Collier tells the story in the style of a memoir, that is, in first person, as if she is speaking directly to the reader. Use of the words ‘‘I’’ and ‘‘my’’ and ‘‘we’’ make the story more personal, more emotional than it would be if told in the third person or in the style of newspaper reporting.
Although a memoir is assumed to be autobiographical, this is not the case in ‘‘Marigolds.’’ Lizabeth is not Collier, and the scenes depicted do not describe Collier’s experience. That the story reads like a memory of something the author experienced reflects the power of the memoir to conjure up feelings and emotions. The emphasis of this story is on emotion rather than events; the climactic scene of the story—the destruction of Miss Lottie’s marigolds—is merely a result of Lizabeth’s emotions. Without an understanding of what Lizabeth was feeling, that scene loses its meaning. Telling the story in the form of a memoir encourages the reader to focus on what lies beneath and motivates its characters.
Collier frequently uses metaphor—an expression that connects seemingly unrelated subjects or concepts—frequently in ‘‘Marigolds.’’ Already in the first paragraph, she turns to metaphor. ‘‘But memory is an abstract painting—it does not present things as they are but rather as they feel.’’ Another metaphor Collier uses involves the oppression of poverty. ‘‘Poverty was the cage in which we were all trapped … .’’
Metaphor is a useful device for underscoring thematic elements in a story. Both of the previous metaphor examples serve this purpose. The first emphasizes the theme of memory, the second focuses on poverty. Both themes are explored in ‘‘Marigolds’’ and add to the meaning of Collier’s message. By creating the story as a memory, she suggests to the reader that what is written is only what is remembered in terms of feelings, not necessarily what actually happened. Without placing Lizabeth in the grips of extreme poverty, the story would be about a girl who is merely confused by what she overhears. The climactic scene would take on a different meaning, perhaps one of malice. With poverty as a backdrop, the reader better understands the impact of Lizabeth’s desperation upon realizing the reality of her life. The climactic scene, then, is understood to be motivated by grief, a sort of painful evolution.
Marigolds are the primary symbol in the story. Against a dusty brown yard upon which sits a decaying hut, those flowers ‘‘rose suddenly and shockingly’’ in a ’’dazzling strip of bright blossoms, clumped together in enormous mounds, warm and passionate and sun-golden.’’ The flowers symbolize hope and freedom. Even in the midst of a lifetime of hardship that includes poverty and raising a mentally challenged son on her own, Miss Lottie holds on to her hope that life might one day improve. While tending her marigolds, she is free from the constraints and concerns of poverty as she focuses only on keeping those marigolds alive through tender care. Those moments spent in her garden allow Miss Lottie to escape, to find freedom from her oppressive life.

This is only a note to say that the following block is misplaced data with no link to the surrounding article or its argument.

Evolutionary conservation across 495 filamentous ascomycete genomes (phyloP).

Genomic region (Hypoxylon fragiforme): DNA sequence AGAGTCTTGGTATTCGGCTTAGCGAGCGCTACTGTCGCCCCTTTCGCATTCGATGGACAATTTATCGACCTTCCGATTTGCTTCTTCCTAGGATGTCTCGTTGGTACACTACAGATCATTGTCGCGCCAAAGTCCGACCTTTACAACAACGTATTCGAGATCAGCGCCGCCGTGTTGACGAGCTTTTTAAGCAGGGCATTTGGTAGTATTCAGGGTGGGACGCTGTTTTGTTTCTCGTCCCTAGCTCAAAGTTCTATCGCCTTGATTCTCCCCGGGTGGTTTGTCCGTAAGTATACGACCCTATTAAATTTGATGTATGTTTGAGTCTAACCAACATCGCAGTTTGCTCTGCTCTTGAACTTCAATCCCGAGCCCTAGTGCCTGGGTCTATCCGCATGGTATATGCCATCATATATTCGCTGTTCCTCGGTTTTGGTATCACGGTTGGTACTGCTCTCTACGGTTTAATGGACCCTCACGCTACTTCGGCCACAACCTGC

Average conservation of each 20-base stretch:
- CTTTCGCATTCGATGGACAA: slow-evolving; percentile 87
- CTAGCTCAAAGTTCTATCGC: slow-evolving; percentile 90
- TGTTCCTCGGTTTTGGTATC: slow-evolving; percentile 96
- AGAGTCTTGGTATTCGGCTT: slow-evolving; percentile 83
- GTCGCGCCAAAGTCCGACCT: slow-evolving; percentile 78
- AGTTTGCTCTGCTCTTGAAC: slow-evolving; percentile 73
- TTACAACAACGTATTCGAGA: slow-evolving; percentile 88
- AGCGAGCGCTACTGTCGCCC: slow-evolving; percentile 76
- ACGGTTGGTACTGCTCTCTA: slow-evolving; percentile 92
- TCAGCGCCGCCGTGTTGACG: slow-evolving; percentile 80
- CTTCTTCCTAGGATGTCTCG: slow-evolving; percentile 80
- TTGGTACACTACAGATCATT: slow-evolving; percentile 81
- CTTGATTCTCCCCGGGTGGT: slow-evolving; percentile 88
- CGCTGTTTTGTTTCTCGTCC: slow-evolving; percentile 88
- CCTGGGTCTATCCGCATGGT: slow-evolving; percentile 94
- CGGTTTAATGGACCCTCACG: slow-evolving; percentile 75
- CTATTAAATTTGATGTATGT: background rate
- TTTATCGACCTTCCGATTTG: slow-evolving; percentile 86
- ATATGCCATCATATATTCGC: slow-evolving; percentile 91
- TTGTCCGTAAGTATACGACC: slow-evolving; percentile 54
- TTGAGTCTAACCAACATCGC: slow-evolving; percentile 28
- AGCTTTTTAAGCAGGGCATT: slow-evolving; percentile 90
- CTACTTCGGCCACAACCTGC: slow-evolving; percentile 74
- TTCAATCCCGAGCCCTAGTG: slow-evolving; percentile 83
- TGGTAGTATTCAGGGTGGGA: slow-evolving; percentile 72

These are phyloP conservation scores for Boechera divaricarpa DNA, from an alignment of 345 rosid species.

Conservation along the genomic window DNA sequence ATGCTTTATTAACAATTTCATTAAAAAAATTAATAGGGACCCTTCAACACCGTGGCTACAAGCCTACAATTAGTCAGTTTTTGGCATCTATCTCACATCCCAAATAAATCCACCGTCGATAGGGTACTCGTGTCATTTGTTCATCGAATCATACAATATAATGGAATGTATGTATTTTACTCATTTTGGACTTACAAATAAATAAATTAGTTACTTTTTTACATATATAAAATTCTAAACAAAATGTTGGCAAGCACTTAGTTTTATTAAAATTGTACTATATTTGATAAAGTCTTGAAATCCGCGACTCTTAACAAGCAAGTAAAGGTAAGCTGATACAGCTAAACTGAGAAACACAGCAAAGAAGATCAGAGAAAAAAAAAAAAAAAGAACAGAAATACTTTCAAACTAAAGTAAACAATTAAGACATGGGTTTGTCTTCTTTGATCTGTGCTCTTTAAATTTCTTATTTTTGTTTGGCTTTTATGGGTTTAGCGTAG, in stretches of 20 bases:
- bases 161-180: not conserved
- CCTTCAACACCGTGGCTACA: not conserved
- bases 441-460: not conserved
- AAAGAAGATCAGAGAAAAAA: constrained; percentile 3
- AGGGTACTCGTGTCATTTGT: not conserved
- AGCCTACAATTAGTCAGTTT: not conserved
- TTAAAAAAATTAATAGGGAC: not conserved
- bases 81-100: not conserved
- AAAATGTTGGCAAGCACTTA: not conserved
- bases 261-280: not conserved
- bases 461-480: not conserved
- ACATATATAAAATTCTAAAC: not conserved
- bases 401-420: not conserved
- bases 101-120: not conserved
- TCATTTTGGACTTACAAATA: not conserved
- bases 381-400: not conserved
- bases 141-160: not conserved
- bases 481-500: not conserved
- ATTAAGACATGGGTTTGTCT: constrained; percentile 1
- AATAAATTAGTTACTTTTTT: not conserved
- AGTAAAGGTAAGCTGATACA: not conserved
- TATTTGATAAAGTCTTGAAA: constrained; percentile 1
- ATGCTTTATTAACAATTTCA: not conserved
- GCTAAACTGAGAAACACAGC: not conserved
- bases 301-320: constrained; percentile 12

To Lizabeth and the neighborhood children, who do not fully comprehend the far-reaching effects of chronic poverty, the flowers are confusing. That Miss Lottie would spend her time tending to them with obvious love and determination to keep them alive even though the world around her is barren and hopeless does not make sense. The children do not understand the meaning behind planting and nurturing those marigolds. What they cannot understand, they despise and wish to destroy.
The use of color—specifically, the lack of it— symbolizes poverty. Although the child Lizabeth does not realize the extent or meaning of her impoverished life, her story, which is a memory, is filled with drab colors. Collier emphasizes this in the first sentence of the story. ‘‘When I think of the home town of my youth, all that I seem to remember is dust—the brown, crumbly dust of late summer—arid, sterile dust… .’’ Other references to the lack of color include ‘‘from white to a sullen gray’’ and ‘‘a gray rotting thing.’’
Understanding the lack of color as symbolic of poverty makes the meaning of the intensely bright marigold symbol easier to comprehend. If not for the abject poverty in which Lizabeth and the neighborhood children have been living, the presence of the cheerful marigolds would not have inspired such intense longing to destroy them.
An epiphany is a defining moment, sometimes referred to as the ‘‘ah-ha!’’ moment when something is suddenly realized or comprehended. Collier’s entire short story is developed around Lizabeth’s epiphany. As she stood in front of Miss Lottie in the haze of early dawn, Lizabeth intuitively knew her life was forever changed by the destruction of Miss Lottie’s beautiful marigolds. ‘‘That violent, crazy act was the last act of childhood.’’ It was the exact moment Lizabeth left behind her childlike innocence in exchange for a sense of compassion. Miss Lottie was no longer a witch, but merely an old woman whose life had given her next to nothing and yet who had chosen to create beauty among the ruins. ‘‘Whatever there was of love and beauty and joy that had not been squeezed out by life, had been there in the marigolds she had so lovingly tended.’’
This epiphany is what the story builds up to; it is what allows Lizabeth to leave behind the dust and squalor of her childhood. It is the turning point in both the story and the main character’s life.
Sara Constantakis, Thomas E. Barden – Short Stories for Students – Presenting Analysis, Context & Criticism on Commonly Studied Short Stories, vol. 28 (2010) – Eugenie W. Collier – Published by Gale Cengage Learning.